Ticketmaster UK revealed in June the theft of personal data for over 40,000 of its UK customers to a website credit card skimming campaign called Magecart that has so far in total victimized 800+ online merchants and counting. The widespread success of this attack campaign and its ongoing nature is evidence of the universal susceptibility of every website to this attack vector. Further, the impacts have ripple effects. Just recently, New Zealand’s Westpac bank reissued 30,000 cards based on suspicious transactions linked to Ticketmaster payments.

Magecart used a clever attack tactic to penetrate Ticketmaster – they targeted a supplier of 3rd party JavaScript code on its website. This style of attack targets the less secure companies that supply helpful JavaScript tools to websites, such as marketing trackers, analytics tools and chatbots. By compromising one of these suppliers, the hacker gains instant unmanaged, developer-level DOM access to all sites that have deployed their tool. We’ve seen this provide hackers with the ability to simultaneously impact hundreds of websites with a single successful attack. Magecart’s attack on Ticketmaster UK also victimized over 800 other online merchants.

These types of attacks are particularly effective because site owners rely on third-party tools for essential elements of the user experience as well as critical analytics. Eliminating the capabilities these tools provide – even those that could potentially pose a threat – comes at the massive and often unacceptable cost of reduced performance. Third-party tools have become essential to most modern websites.

To highlight the scope of the problem we chose three JavaScript-based tools known to have been compromised in the Magecart attack – Inbenta, PushAssist, and Social Annex – and conducted analysis to see which sites, if any, are still using these tools. The results are surprising:

Websites using these 3rd party JavaScript suppliers compromised by Magecart are spread fairly evenly from under $1 million in revenue to over $1 billion in annual revenue.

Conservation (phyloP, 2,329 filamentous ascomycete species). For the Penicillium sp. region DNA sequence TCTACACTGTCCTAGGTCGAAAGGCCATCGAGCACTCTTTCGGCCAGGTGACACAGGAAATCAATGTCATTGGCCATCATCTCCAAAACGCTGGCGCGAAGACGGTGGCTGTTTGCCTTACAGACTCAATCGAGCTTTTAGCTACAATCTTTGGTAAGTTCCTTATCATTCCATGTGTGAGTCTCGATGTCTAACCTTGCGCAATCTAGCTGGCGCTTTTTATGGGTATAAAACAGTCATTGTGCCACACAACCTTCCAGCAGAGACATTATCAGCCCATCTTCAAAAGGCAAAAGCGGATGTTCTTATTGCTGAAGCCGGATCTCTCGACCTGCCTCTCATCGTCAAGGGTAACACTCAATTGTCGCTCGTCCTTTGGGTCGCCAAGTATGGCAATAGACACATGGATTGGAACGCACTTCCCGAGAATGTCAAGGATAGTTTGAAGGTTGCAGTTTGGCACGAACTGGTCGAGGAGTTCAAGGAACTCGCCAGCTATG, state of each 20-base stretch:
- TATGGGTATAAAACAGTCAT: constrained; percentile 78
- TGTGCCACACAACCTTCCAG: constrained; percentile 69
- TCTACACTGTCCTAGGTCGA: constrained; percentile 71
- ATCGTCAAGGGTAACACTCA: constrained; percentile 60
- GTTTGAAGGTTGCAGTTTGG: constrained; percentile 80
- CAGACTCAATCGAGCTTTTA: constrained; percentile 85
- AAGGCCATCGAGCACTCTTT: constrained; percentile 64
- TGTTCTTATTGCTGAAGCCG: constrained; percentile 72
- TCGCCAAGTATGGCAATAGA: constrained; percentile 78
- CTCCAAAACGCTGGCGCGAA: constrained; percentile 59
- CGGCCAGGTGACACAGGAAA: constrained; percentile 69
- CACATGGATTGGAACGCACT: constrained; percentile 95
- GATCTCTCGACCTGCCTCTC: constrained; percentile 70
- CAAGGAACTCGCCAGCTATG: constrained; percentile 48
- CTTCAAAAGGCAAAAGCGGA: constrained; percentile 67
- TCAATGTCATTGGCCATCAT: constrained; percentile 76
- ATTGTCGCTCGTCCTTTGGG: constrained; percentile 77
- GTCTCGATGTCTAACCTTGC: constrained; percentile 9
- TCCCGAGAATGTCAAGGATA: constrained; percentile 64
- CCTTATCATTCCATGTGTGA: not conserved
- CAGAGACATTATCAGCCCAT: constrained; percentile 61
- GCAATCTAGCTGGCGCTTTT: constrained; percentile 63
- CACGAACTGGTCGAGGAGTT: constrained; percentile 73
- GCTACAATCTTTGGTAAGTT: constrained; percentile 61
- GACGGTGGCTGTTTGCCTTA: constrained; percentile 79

The categories of exposed sites are also concerning. Shopping, telecom, and finance sites are heavily represented. These categories are particularly attractive to hackers given the volume of payment and financial data these sites transact.

The data above illustrate that companies across all industries and revenue brackets use these tools to enhance website effectiveness. The potential for a website to become compromised through a 3rd party JavaScript is ubiquitous. The only missing ingredient is an opportunistic and persistent attacker. Today, this vulnerability is universal.

Significant data privacy compliance ramifications are also at stake. Given the unlimited access JavaScript provides to 3rd party website supply chain vendors, the privacy of customer data is impossible to ensure. This data privacy compliance issue exists whether an attacker is present of not  

The only current solution that prevents this 3rd party JavaScript vulnerability from impacting secure website operation is Source Defense. Source Defense employs innovative technology to provide total control over third party tools that operate on your website and ensure customer data privacy. The real-time, all-the-time prevention approach eliminates the need to rely on reactive detection and the associated compliance-mandated disclosures, fines, and cleanups. In an environment where simplicity is welcomed, Source Defense involves nearly no interaction, offers automatic configuration, and requires no ongoing management due the ultra low-touch prevention system design. Furthermore, with security, risk, and compliance handled, website owners enabled to unlock the potential of their web strategy and even enjoy a performance and stability improvement.

PCI DSS 4.0 makes client-side security a priority.

Source Defense delivers a solution for 6.4.3 and 11.6.1 without adding a burden to your security teams.